Windyhill’s George Duncan is new Scottish Amateur champion

George Duncan with the Scottish Amateur Championship trophy. Picture: Kenny Smith

George Duncan with the Scottish Amateur Championship trophy. Picture: Kenny Smith

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Talk about exceeding expectations. George Duncan, after all, reckoned he’d have been “happy” to have progressed beyond the second round in the Scottish Amateur Championship. Guess what? The 21-year-old from Windyhill in Bearsden won it.

In a clash between two surprise finalists at Royal Aberdeen, Duncan beat Nairn’s Andrew Burgess 3&1. In doing so, Duncan followed in the footsteps of his Windyhill clubmate Andrew McArthur, who claimed this prize in 2002 at Western Gailes.

“I’m speechless,” admitted the new champion. “It’s the best feeling I’ve had in golf by a slong shot. I can’t believe I’ve won the Scottish Amateur Championship, especially as I wasn’t able to get past the second round last year.” Duncan, of course, shares his name with a famous Scottish golfing figure. Aberdeenshire-born George Duncan won The Open in 1920, played in three Ryder Cup and captained the winning side in that event in 1929 at Moortown. “I’ve heard about that a lot this week,” joked Duncan, who is at Lincoln Memorial University in Tennessee.

Based on the players they’d beaten en route to the final, Burgess certainly started the 36-hole title showdown as the title favourite. His victims, after all, had included South African Amateur champion Craig Ross, leading host club hope Mark Halliday and, in a top-class contest in the semi-finals, top seed and Australian Amateur champion Connor Syme. The confidence gained from the latter was apparent as Burgess, who had his older brother, Sean, caddying for him, played the opening hole in textbook fashion whereas Duncan, who’d freely admitted that he’d been “riding my luck” to still be standing at the end of this golfing marathon, missed the fairway with his first shot of the day, couldn’t get up in two and immediately fell behind.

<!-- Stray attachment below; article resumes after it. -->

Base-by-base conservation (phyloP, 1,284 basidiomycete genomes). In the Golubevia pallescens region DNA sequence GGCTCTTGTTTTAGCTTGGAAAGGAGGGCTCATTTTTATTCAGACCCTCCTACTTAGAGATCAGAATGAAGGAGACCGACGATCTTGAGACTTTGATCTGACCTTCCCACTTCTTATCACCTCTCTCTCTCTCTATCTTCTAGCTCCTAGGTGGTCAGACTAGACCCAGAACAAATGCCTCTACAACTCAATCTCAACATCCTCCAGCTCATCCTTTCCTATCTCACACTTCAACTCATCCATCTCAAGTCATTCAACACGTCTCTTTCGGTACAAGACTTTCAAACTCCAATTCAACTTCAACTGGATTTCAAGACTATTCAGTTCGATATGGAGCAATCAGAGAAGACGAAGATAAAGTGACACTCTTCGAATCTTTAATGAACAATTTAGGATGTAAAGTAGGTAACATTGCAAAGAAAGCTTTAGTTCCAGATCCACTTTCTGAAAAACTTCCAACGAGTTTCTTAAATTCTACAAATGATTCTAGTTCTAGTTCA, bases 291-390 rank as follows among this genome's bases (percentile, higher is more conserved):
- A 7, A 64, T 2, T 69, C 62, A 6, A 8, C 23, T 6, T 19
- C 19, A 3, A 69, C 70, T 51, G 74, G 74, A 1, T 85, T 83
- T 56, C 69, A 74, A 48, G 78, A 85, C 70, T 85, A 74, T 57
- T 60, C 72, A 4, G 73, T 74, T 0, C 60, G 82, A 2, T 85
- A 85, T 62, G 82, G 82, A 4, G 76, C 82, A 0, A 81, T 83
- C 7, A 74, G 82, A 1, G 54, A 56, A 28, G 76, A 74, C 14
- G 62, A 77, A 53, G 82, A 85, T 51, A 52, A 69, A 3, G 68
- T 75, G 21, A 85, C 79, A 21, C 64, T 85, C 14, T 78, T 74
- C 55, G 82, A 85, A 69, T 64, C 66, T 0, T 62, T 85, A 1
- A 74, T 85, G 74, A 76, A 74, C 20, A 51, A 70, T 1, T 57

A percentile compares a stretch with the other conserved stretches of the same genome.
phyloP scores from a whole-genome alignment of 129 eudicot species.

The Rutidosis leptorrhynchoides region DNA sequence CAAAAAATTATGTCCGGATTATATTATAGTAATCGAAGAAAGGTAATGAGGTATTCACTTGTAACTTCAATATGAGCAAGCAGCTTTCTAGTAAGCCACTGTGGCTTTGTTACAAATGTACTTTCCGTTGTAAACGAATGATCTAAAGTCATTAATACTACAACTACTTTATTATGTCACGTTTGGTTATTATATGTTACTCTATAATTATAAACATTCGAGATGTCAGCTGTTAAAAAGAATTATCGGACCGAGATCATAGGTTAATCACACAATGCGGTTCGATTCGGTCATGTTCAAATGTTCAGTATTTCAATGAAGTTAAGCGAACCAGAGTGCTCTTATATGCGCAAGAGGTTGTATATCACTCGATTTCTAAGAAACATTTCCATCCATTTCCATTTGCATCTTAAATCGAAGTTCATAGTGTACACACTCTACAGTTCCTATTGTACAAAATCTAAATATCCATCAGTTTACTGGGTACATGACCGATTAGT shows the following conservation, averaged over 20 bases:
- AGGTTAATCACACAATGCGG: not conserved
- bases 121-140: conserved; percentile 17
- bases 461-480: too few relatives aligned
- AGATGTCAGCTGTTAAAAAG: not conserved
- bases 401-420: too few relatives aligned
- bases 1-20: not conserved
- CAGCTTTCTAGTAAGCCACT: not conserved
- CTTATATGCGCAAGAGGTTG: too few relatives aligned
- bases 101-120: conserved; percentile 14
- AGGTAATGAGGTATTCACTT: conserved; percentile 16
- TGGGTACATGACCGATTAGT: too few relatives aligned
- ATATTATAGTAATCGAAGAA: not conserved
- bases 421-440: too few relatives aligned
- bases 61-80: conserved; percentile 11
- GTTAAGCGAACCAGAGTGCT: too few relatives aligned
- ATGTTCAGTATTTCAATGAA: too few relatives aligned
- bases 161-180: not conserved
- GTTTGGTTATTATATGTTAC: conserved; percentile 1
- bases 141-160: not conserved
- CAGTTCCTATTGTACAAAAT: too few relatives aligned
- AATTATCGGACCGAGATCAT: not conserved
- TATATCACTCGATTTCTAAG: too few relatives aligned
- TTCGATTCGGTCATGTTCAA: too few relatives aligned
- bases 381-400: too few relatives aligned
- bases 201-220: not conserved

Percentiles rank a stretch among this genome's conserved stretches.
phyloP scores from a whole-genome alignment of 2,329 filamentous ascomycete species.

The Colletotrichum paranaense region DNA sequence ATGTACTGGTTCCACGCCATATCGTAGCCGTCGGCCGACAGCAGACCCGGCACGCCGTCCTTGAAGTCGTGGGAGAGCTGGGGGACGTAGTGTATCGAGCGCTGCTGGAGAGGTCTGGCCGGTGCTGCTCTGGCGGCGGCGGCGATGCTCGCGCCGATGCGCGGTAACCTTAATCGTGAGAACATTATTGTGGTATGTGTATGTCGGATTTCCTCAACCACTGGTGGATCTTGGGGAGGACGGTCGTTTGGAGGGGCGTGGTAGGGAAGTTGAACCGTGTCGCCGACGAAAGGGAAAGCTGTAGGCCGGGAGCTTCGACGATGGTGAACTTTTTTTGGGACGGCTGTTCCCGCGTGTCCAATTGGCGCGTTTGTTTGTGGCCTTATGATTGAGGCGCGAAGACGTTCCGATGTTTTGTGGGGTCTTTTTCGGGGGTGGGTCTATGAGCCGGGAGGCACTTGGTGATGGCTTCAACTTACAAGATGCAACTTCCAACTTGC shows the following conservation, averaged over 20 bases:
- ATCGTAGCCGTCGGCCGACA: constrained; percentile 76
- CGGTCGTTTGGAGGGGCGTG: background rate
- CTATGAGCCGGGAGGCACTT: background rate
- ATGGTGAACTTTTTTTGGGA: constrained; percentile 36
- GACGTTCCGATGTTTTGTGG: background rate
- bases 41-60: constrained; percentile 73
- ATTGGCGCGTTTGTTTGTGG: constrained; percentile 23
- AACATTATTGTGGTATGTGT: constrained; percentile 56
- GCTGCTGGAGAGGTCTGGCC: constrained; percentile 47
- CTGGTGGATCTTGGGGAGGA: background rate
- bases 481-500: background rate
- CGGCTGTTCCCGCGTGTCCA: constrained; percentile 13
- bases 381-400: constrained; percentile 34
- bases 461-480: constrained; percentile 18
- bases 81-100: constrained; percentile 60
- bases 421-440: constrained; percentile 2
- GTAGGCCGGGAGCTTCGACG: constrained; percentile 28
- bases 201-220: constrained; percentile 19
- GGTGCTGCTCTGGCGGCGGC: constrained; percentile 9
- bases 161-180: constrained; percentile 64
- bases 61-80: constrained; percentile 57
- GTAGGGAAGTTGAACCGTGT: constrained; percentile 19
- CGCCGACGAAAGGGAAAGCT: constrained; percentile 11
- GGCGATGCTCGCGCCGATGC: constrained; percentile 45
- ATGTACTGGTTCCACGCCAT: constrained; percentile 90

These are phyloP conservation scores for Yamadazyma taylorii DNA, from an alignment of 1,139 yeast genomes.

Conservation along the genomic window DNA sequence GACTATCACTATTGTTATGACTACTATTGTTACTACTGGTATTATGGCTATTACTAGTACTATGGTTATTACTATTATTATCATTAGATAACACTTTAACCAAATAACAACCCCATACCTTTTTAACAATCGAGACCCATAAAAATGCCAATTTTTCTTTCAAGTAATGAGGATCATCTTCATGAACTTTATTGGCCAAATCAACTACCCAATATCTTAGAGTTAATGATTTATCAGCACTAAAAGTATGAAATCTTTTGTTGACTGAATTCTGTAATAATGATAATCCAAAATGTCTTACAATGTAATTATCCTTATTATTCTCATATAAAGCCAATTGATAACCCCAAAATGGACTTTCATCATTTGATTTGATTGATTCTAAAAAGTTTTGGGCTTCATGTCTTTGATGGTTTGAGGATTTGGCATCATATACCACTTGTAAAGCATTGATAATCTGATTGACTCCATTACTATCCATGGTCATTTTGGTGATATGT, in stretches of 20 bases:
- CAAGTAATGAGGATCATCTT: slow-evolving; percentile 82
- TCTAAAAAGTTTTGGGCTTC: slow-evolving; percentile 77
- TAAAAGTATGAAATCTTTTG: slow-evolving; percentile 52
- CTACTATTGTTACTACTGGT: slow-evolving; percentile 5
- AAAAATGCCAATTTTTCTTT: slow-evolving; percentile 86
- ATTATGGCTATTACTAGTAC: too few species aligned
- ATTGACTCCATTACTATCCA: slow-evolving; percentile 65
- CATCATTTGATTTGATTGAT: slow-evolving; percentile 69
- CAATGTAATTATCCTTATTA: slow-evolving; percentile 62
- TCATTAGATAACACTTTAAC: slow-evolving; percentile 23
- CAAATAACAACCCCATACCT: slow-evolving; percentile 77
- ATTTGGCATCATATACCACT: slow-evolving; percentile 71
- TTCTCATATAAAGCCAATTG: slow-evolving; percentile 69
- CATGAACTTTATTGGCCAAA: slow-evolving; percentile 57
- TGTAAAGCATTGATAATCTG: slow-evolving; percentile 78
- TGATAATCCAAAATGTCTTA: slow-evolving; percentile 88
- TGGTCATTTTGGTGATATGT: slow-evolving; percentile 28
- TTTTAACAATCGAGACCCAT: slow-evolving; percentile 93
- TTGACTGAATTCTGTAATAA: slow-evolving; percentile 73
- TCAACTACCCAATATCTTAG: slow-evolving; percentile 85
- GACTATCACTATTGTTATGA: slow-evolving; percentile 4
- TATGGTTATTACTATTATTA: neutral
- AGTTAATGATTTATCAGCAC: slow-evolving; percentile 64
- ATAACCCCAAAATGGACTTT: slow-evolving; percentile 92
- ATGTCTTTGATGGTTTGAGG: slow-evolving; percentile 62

After lots of toing and froing, it wasn’t until the 13th hole, though, that Burgess, who is two years into a golf scholarship at Armstrong State University in Savannah, Georgia, managed to get two holes in front for the first time and you wondered if he’d kick on from there. ‘No’ was the answer. In fact, the match was quickly turned on its head.

Back-to-back three-putts by Burgess at the 14th and 15th wiped out his advantage before Duncan got his nose in front for the first time when his opponent, who’d become a bit ragged all of a sudden, found sand off the 16th tee and, as is the norm on a course like this, had to take his medicine by splashing out.

Duncan, who plays the game at a refreshing pace and was clearly determined to have the “fun day” he’d talked about on Friday night, then rolled in a 20-foot birdie putt at the 17th, which had already been good to him earlier in the week, he’d revealed, in wins over Connor Neil, Malcolm Pennycott and, in the semi-finals, Alasdair McDougall. From two down to two up, lunch suddenly tasted much better for Duncan in the splendid Royal Aberdeen clubhouse that has Pittodrie Stadium as its backdrop as you come up the 18th fairway.

It was a pity for Burgess, who’d shared 13 birdies with Syme and been round in approximately five-under 67 the previous afternoon, that he’d gone off the boil at the worst possible time. You could sense, though, that Duncan, a five-time club champion, felt this was another match that could see him upsetting the odds, even though both play off +1.5. Indeed, his advantage soon increased to three up after Burgess found trouble at the 21st and conceded that. The Nairn club champion then raised hopes of a fightback when a solid par proved good enough at the 27th, where Duncan was bunkered off the tee with a 3-wood that went further than he’d expeced it to, but there was no way back for Burgess when the deficit became three holes again after he’d bogeyed the 31st. “I can’t complain as the better man won today,” said Burgess. “George was very solid and never slipped up. He is a worthy winner and also a nice lad.”

All that remains to be seen now is if the new champion will secure one of two remaining spots in the team for the upcoming Home Internationals at Nairn. Based on Ailsa Summers, who won the women’s title at West Kilbride earlier in the year, being left out of the side for the ladies’ equivalent in Wales this week, that certainly isn’t guaranteed.

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